Sep 5, 2017

Paris Hilton backs domestic abuser's ICO

AP Photo/Amr Nabil

Gurbaksh Chahal, the charming tech entrepreneur best known for admitting to domestic abuse, may have blocked me on Twitter, but his antics refuse to leave my timeline. The latest is a $100 million crypto offering called Lydian Coin, which is being supported by none other than Paris Hilton, fresh off her return from Burning Man.

Four notes on this thing:

  1. Top line: Lydian Coin is being offered by via Gravity4, the digital marketing company Chahal launched after being booted from RadiumOne. Per its white paper: "100% of the proceeds raised by the sale of Lydian tokens will be held by LydianCoin Pte. (in fiat currency or cryptocurrency, as financial, security, and other considerations may demand) as reserves against the cost of services to be performed for Lydian token holders upon negotiation of the token back to Lydian."
  2. What does that mean? Like many things with Chahal, this is a lot of sound signifying fairly little. In short, it appears that token buyers will (indirectly) purchase technologies and services from Gravity4 — something they could simply do with old-fashioned cash. The only apparent advantage for buyers is that they'll get advance access to "crypto-specific audience targeting" products that Gravity4 is supposedly creating although, if the tech is really effective, it's hard to imagine the company will refuse more traditional customers.
  3. But another way: Chahal knows Gravity4 has little chance of ever going public due to his personal history, so he's leveraging the ICO craze to bolster its balance sheet. And somehow Paris Hilton is on board, because of course she is.
  4. False advertising: HuffingtonPost, where Chahal regularly publishes, is hosting a Lydian-promoting press release that masquerades as a blog post. It notes that TechCrunch founder Michael Arrington "will be personally investing in the token sale," although Arrington told me last night that he has made no such decision.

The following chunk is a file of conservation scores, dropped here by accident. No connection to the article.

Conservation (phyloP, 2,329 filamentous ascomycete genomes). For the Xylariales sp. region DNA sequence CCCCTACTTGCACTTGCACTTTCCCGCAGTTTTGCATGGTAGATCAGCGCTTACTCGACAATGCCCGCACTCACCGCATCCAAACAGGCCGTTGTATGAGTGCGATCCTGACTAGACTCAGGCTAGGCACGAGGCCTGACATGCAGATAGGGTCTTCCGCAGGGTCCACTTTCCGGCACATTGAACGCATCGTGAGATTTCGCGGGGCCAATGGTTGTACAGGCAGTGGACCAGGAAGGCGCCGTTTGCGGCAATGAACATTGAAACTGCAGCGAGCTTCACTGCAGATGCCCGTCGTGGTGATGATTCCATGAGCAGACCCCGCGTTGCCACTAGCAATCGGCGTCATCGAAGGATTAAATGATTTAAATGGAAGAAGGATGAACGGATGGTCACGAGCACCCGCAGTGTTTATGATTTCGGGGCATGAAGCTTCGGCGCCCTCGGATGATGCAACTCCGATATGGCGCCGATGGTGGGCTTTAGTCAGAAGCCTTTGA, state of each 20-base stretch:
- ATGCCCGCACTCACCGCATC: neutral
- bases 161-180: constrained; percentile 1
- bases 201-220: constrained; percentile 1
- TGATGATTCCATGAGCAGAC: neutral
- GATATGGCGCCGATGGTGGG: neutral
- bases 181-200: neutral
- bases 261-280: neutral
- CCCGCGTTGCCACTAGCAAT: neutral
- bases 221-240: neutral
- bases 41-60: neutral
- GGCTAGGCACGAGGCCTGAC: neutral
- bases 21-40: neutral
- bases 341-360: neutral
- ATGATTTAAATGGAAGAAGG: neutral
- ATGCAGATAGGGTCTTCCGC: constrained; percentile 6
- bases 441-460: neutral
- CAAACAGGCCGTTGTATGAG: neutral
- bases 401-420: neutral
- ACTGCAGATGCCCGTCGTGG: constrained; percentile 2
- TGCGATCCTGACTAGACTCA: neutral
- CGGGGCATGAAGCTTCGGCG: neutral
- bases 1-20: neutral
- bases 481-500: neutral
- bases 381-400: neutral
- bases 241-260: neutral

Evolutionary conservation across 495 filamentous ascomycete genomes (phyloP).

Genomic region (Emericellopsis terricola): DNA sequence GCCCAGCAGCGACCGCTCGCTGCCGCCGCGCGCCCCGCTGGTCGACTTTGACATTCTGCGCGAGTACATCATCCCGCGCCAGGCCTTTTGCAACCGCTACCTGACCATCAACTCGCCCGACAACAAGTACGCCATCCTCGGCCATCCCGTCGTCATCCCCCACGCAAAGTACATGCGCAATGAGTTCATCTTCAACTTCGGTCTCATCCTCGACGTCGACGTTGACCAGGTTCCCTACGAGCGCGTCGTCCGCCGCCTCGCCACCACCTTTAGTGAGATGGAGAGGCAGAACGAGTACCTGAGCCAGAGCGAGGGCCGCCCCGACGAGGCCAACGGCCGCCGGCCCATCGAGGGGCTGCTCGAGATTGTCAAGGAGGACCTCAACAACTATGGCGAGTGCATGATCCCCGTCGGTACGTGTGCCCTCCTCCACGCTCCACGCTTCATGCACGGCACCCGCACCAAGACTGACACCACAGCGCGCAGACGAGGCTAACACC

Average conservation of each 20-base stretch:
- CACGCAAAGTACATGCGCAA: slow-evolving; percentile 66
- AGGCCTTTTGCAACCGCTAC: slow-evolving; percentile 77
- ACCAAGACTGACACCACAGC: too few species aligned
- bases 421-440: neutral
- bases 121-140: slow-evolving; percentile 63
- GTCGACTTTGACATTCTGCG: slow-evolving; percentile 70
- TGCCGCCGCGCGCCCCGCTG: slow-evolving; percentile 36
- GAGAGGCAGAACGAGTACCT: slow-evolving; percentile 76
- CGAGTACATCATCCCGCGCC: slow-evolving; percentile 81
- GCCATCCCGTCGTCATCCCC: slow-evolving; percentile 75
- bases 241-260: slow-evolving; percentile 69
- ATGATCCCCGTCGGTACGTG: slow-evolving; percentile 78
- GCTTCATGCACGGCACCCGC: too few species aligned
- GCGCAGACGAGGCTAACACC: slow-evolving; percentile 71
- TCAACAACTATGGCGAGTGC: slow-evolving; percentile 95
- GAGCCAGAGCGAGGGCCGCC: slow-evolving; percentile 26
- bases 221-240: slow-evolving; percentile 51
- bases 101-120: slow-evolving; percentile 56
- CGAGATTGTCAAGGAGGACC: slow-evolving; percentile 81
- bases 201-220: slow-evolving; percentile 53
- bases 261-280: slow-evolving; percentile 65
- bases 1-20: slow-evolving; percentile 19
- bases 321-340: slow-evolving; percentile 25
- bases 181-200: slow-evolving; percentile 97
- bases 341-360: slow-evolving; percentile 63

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Coronavirus updates: Global death toll tops 32,000

Data: The Center for Systems Science and Engineering at Johns Hopkins, the CDC, and China's Health Ministry. Note: China numbers are for the mainland only and U.S. numbers include repatriated citizens and confirmed plus presumptive cases from the CDC

The novel coronavirus has now killed more than 32,000 people around the world — with Italy alone reporting over 10,000 deaths, per data from Johns Hopkins.

The big picture: The number of deaths from COVID-19 in the U.S. surpassed 2,000 on Saturday. The United States leads the world in confirmed coronavirus infections, with more than 125,000 by noon on Sunday. The number of those recovered from the virus in the U.S. surpassed on Saturday evening.

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Coronavirus dashboard

Illustration: Sarah Grillo/Axios

  1. Global: Total confirmed cases as of 12 p.m. ET: 685,623 — Total deaths: 32,137 — Total recoveries: 145,706.
  2. U.S.: Leads the world in cases. Total confirmed cases as of 12 p.m. ET: 125,313 — Total deaths: 2,197 — Total recoveries: 2,612.
  3. Federal government latest: Trump announces new travel advisories for New York, New Jersey and Connecticut, but rules out quarantine enforcement.
  4. Public health updates: Fauci says 100,000 to 200,000 Americans could die from virus.
  5. State updates: Louisiana governor says state is on track to exceed ventilator capacity by end of this week.
  6. World updates: In Spain, over 1,400 people were confirmed dead between Thursday to Saturday.
  7. What should I do? Answers about the virus from Axios expertsWhat to know about social distancingQ&A: Minimizing your coronavirus risk
  8. Other resources: CDC on how to avoid the virus, what to do if you get it.

Subscribe to Mike Allen's Axios AM to follow our coronavirus coverage each morning from your inbox.

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Polowczyk speaks at a coronavirus briefing at the White House, March 23. Photo: Brendan Smialowski/AFP via Getty Images

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